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As a filmmaker, I have worked exclusively in the documentary genre, always successful in bringing my films to a wide and diverse theatrical audience. I believe in the art of documentary filmmaking utilizing the aesthetic language of cinema to empower the film’s research and content in reaching an audience.
What excited me about Atanasoff, Father of the Computer is that the computer, the greatest invention of the 20th century, was invented by a man unknown to the public. In an era where everything is documented, reported, scrutinized and where access to information is only a click away, no one knows who actually invented the computer. To me this seems improbable, even impossible, yet it is true. Everywhere I have asked that question: computer labs, universities, bars, and libraries—even film festivals. No one answers correctly. Somehow the true answer has been lost in history.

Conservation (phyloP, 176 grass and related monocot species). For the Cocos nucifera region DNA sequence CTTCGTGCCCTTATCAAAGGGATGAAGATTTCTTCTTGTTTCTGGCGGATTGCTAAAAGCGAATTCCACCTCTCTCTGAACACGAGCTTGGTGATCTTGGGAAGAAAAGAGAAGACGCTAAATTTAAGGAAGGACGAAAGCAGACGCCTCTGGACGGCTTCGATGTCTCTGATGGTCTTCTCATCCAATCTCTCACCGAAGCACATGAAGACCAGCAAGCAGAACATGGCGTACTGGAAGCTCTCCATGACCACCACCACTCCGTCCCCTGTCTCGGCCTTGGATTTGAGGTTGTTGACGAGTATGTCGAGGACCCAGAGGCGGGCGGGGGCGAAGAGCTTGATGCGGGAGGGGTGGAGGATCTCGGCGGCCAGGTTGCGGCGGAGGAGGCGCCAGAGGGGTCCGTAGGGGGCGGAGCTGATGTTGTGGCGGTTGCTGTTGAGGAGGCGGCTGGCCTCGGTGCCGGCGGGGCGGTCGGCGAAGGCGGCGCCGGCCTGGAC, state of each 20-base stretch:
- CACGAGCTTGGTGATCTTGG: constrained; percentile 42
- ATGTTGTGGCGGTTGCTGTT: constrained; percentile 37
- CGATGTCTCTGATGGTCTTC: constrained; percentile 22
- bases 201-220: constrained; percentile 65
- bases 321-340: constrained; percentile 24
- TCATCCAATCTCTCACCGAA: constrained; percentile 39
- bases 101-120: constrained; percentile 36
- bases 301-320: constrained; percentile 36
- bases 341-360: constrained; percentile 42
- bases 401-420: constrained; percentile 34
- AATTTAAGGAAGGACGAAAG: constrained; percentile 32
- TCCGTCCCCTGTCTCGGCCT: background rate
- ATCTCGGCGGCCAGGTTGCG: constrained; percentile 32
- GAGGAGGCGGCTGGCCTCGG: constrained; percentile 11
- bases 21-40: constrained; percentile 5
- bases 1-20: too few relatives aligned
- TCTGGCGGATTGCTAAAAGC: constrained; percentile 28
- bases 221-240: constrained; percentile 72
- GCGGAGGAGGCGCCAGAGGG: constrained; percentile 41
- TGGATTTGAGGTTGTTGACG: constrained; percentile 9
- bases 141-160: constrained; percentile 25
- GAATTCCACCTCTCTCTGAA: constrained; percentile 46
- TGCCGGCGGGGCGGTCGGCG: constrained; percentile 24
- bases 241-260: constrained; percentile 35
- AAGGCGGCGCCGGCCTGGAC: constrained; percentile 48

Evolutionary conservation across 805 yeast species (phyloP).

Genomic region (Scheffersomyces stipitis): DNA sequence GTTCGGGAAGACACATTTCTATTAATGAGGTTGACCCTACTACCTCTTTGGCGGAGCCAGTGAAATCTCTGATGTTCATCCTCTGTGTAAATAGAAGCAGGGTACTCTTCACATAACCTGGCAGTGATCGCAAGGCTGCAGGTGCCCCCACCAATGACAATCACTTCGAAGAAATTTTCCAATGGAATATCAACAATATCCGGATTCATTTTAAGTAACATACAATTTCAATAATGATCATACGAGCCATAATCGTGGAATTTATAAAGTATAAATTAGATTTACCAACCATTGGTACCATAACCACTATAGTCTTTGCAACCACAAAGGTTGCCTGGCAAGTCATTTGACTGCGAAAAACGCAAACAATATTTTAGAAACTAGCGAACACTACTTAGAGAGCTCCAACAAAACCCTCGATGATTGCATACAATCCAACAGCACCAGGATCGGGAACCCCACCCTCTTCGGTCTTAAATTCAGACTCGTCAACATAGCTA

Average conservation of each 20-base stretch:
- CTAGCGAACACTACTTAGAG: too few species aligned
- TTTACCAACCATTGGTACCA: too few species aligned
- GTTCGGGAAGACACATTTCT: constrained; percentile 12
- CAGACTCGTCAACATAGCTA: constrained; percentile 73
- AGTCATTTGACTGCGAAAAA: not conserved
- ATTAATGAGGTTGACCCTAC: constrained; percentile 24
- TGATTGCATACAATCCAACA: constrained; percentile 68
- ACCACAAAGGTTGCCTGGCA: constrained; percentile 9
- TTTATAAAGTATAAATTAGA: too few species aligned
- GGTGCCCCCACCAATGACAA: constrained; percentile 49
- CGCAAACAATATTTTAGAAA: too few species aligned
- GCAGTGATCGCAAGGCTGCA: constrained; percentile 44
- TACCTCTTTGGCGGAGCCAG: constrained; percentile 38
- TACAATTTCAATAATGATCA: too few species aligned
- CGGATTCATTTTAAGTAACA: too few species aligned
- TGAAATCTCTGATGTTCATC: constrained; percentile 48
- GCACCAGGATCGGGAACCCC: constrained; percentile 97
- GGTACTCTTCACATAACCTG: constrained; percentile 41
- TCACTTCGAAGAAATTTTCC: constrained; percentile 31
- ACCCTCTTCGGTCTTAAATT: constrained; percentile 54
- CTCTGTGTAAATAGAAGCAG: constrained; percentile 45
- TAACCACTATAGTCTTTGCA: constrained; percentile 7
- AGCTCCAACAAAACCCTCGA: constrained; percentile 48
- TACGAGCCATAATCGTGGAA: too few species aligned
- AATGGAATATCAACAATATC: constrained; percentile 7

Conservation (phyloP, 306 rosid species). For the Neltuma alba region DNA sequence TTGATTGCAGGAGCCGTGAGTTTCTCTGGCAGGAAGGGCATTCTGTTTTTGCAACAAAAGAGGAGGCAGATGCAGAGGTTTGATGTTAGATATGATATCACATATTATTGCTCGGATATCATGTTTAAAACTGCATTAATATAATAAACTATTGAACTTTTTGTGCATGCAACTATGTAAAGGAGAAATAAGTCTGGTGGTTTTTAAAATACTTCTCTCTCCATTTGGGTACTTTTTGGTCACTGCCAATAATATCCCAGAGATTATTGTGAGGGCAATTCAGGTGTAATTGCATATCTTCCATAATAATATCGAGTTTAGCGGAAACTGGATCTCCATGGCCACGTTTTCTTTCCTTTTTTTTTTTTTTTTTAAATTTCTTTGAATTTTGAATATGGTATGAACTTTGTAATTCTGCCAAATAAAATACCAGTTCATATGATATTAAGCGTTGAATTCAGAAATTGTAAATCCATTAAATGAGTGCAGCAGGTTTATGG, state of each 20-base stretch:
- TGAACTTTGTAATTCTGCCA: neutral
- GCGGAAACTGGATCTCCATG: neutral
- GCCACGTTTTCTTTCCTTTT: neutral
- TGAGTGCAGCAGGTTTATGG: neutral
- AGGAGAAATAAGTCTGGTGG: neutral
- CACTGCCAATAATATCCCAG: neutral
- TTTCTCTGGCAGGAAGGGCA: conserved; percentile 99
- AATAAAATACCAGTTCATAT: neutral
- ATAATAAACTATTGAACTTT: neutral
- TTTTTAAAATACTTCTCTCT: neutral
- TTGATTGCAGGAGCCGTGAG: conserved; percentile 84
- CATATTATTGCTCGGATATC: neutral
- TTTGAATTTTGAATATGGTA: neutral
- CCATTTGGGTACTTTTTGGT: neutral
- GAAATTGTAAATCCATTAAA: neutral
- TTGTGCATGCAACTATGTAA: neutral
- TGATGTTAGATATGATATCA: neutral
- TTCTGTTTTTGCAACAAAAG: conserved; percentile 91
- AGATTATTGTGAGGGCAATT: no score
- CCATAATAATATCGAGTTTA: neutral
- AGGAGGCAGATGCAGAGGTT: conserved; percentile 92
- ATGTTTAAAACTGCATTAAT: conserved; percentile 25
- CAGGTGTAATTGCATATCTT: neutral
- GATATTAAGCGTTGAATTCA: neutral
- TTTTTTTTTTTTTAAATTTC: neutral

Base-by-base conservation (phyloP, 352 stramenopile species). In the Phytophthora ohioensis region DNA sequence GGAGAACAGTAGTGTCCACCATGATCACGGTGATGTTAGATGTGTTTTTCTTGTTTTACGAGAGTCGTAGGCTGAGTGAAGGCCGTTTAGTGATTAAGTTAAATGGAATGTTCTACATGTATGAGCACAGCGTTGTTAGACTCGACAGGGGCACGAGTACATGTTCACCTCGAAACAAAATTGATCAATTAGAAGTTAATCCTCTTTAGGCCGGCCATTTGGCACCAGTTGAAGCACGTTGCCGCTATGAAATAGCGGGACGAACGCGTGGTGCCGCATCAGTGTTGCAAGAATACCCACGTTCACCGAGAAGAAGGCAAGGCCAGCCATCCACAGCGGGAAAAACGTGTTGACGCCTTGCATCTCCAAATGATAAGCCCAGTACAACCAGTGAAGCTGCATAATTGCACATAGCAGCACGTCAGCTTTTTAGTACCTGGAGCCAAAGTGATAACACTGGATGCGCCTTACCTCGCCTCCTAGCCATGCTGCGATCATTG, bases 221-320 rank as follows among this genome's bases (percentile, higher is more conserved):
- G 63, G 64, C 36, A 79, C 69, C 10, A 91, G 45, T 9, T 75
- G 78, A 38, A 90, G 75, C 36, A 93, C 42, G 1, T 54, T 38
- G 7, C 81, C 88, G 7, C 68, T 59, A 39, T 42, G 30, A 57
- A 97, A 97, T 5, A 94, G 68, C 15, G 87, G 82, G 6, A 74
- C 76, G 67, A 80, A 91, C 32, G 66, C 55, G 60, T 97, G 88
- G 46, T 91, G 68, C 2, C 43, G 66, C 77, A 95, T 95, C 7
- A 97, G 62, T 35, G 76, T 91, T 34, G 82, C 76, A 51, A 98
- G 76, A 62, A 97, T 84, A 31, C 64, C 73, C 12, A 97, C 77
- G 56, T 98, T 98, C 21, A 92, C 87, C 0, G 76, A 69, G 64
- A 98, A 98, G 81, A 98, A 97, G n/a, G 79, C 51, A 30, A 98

I realize that this story has urgent modern day significance. Even though this is a historical documentary with a wealth of archival and historical information, there is a message in this film that resonates loudly in our new global universe. How is it that the father of the electronic digital computer, the computer we all use today, remains unknown to the entire world and forgotten by history? Atanasoff did not work for a multinational corporation; rather he invented in the basement of a university, working only with his students. Their goal: to simply build a calculating machine to help facilitate his students with their complex physics problems. The result was the first electronic computer invented in the 1930’s, a true “Eureka” moment.
Atanasoff, Father of the Computer is about the little guy following his dreams, his passions and his ability to invent something for all the right reasons, even while fighting against all the money in the world. It is a parable about how history is increasingly controlled by corporate interests to protect their dominance.